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    3 out of 5 stars

An enjoyable read

I struggled about halfway through this book but the last couple of chapters did make up for it. I didn't really enjoy the main character or his romance but the politics and military aspects I did enjoy.

1 person found this helpful

  • Overall
    5 out of 5 stars
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    5 out of 5 stars
  • Story
    5 out of 5 stars

slow at first.

it started off slow and I thought I was going to have to struggle to get through it. but it is a story that builds in its excitement and action. a lot of obvious Boy Meets Girl. but it does try not to overdo it

1 person found this helpful

  • Overall
    5 out of 5 stars
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    5 out of 5 stars
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    5 out of 5 stars

Great story great narration

This book was a pleasant surprise. If you like Abercrombie, Lynch, and Martin. This is for you. Narration was superb.

1 person found this helpful

  • Overall
    5 out of 5 stars
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    5 out of 5 stars
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    5 out of 5 stars

Enjoyed every minute

I enjoyed every minute. There are very few books I can say that about. I am surprised more people have not read it. I guess I like books on the extreme ends of mood. I like very optimistic books or books where whatever you do it is the wrong thing. Robin Hobb and Orson Scott Card often write books like the later. This has the flavor of something Hobb and George R. R. Martin might write together. One phrase from the book goes " The solution to every problem is always another problem."

The books starts out with some kids who have never known there parents and are being raised in a monastery where they are beaten, starved and told they are sinners. A typical meal on a good day would be dead man's feet. Rats are considered a delicacy.

The main character is a trained killer. There are several intense moments and you will feel them.

If you liked Gargoyle, I believe you will like this. If you like Card, Hobb or Martin you will like this. I have a new favorite author.

12 people found this helpful

  • Overall
    4 out of 5 stars

Very good, not perfect, but none are.

Very captivating, unique story, with both likable, and hatable characters. Overall a good book, though I would liked to have seen more fighting, and the action there was seemed a little less than exciting, but a book I'm glad to have listened to, and recommend it to fans of fantasy.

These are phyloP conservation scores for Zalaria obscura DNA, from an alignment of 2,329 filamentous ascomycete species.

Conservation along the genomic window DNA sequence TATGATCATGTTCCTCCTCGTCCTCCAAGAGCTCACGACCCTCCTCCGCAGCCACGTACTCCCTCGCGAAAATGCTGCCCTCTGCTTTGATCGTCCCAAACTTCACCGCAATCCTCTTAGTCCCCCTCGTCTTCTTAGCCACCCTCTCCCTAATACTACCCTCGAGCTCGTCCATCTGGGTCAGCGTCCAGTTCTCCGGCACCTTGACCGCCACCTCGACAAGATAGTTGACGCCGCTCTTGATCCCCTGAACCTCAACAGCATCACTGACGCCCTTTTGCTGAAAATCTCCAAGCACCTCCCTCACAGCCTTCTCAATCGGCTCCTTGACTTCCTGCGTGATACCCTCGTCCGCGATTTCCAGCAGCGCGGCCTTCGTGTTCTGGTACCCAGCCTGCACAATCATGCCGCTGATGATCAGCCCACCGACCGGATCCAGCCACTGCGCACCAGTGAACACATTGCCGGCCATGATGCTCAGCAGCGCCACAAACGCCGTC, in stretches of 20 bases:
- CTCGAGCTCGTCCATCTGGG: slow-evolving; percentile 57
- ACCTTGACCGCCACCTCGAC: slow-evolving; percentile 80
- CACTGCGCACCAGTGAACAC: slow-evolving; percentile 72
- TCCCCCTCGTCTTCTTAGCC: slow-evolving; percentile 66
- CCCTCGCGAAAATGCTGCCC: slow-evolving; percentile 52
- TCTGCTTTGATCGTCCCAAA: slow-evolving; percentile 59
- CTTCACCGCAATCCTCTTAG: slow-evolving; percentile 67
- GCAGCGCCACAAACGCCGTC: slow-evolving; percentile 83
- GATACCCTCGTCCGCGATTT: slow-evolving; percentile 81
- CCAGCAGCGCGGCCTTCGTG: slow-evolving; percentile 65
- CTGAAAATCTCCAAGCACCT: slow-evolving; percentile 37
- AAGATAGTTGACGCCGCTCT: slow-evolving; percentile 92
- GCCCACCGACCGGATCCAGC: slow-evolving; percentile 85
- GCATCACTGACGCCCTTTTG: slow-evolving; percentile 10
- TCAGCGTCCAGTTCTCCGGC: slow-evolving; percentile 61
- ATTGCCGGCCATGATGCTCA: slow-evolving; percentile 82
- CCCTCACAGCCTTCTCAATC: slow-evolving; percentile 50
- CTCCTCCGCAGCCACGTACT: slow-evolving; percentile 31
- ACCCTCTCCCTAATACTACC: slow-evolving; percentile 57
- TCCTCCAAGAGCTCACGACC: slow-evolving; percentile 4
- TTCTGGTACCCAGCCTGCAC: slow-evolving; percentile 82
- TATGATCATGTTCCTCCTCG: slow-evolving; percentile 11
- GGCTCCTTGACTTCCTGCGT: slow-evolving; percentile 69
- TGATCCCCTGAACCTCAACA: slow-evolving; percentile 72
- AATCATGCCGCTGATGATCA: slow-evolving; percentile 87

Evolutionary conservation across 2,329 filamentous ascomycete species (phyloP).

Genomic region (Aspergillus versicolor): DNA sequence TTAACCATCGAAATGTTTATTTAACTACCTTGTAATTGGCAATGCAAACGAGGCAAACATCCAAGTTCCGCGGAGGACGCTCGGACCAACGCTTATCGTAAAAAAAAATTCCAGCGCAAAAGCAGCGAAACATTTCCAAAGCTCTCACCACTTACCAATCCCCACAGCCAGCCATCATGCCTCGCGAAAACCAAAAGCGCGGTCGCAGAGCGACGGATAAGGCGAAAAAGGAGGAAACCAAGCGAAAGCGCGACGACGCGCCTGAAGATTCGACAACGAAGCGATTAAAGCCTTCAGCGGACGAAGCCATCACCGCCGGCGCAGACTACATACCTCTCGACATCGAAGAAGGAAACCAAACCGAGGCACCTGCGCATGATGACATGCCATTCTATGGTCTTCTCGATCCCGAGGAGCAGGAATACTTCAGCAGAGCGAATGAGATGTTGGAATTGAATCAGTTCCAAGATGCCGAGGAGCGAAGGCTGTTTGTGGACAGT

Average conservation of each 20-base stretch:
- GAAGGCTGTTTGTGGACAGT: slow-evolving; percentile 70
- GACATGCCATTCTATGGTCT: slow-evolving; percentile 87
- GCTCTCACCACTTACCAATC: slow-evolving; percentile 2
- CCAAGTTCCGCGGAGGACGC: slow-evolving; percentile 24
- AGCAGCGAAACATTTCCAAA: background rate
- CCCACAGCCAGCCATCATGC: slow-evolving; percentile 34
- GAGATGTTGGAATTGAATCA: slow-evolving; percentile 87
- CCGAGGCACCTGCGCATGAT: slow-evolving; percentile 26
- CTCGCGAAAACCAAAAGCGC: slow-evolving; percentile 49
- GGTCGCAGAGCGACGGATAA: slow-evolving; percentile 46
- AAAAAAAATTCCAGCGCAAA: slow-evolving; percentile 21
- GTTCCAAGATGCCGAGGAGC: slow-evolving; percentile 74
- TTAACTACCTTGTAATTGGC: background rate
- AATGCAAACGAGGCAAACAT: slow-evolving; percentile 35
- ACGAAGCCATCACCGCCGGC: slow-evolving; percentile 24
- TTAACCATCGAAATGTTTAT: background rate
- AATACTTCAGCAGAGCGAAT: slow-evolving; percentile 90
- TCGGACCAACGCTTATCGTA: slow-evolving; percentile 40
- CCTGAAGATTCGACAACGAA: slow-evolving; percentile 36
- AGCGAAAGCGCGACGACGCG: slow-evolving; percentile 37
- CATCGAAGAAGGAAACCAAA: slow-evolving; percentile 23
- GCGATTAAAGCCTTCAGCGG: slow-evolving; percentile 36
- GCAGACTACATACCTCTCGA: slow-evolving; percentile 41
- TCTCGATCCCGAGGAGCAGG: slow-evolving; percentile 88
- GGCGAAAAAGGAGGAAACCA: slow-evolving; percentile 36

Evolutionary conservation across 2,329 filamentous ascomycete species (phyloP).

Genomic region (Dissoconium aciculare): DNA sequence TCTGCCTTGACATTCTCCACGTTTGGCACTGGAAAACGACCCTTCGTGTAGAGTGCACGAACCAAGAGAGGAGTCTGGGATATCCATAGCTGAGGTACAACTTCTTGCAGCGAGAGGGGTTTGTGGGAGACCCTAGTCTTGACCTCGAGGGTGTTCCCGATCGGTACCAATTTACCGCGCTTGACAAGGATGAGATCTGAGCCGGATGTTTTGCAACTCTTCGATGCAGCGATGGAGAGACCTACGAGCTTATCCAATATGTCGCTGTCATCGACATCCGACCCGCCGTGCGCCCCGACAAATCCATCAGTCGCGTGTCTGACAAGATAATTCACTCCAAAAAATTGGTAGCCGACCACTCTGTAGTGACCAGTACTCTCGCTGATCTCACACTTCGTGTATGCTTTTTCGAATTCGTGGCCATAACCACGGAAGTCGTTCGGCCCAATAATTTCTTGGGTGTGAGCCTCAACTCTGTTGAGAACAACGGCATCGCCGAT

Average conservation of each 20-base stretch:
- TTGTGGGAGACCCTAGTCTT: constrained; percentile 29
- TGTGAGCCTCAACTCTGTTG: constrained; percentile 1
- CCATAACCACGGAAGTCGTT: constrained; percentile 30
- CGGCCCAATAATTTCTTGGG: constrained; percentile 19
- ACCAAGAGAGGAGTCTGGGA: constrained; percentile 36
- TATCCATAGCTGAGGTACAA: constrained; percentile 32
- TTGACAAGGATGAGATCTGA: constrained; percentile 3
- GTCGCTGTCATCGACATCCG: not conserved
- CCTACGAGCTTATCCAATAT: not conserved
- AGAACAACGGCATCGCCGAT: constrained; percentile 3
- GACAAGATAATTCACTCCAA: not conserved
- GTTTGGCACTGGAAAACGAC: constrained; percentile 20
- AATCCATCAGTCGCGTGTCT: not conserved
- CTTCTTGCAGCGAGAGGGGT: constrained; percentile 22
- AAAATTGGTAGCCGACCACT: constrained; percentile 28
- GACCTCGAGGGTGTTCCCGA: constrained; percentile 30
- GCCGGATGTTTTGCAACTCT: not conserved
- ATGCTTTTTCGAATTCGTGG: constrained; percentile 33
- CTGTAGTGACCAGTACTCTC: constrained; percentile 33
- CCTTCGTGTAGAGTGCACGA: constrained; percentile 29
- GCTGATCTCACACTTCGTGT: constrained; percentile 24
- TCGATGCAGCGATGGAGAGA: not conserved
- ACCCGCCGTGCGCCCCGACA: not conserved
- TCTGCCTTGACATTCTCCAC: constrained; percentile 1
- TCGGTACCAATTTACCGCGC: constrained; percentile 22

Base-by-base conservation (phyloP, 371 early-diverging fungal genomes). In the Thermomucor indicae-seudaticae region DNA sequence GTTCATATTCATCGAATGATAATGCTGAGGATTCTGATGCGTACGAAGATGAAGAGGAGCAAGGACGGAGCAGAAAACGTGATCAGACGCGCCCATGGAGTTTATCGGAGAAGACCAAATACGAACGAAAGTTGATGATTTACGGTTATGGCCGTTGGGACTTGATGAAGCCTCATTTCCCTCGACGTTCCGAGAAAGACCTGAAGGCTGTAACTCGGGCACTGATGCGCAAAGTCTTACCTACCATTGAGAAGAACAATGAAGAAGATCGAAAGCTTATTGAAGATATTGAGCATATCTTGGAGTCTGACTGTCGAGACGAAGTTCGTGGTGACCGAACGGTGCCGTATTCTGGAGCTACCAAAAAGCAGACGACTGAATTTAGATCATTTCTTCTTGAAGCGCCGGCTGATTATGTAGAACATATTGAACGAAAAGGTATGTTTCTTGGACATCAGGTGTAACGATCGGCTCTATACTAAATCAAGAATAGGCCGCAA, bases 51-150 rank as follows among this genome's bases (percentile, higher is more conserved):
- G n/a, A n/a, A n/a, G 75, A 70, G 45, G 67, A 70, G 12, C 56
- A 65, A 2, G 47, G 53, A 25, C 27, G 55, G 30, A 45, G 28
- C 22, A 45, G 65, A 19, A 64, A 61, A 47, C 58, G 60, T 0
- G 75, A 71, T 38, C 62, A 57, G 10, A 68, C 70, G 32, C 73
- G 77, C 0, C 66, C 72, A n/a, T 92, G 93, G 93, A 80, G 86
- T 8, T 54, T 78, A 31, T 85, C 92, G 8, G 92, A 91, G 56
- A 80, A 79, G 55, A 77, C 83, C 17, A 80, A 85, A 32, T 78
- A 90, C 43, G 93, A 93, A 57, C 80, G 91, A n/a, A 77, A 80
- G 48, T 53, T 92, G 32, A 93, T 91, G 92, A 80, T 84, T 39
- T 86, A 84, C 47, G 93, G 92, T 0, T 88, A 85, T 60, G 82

2 people found this helpful

  • Overall
    5 out of 5 stars
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    4 out of 5 stars
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    5 out of 5 stars

Great story. Good depth

Very interesting story, I love the concept. The rearranging of the world landscape is kind of interesting. Overall good book. Look forward to the next.

  • Overall
    4 out of 5 stars
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    4 out of 5 stars
  • Story
    3 out of 5 stars

I'd give it a B- or a C+

It was an interesting story but I am not the biggest fan of the third person omniscient writing style. I wouldn't say the writing was bad (though it could be a little cringe at times) it just wasn't my style. I don't like the convenience that it gives where information can be thrown at us without former explanation or build-up. There are many times in the story where something would happen for plot convenience and there would be an immediate explanation as if the author had just thought of the idea, put it in the story, and then had to justify it to themselves. It just felt a little cheap at times. That's my biggest criticism of this book. This isn't really criticism but more of a statement but I wouldn't recommend this book to anyone who is religious. It feels like the author has some sort of vendetta against Christianity as how closely it resembles the faith yet how cruelly it portrays its believers. I personally didn't have a problem with it but I can see how it could really rub people the wrong way. I think it would have been a wiser choice by the author to distance themselves from modern day faiths and come up with something more original and still keep that cruelty.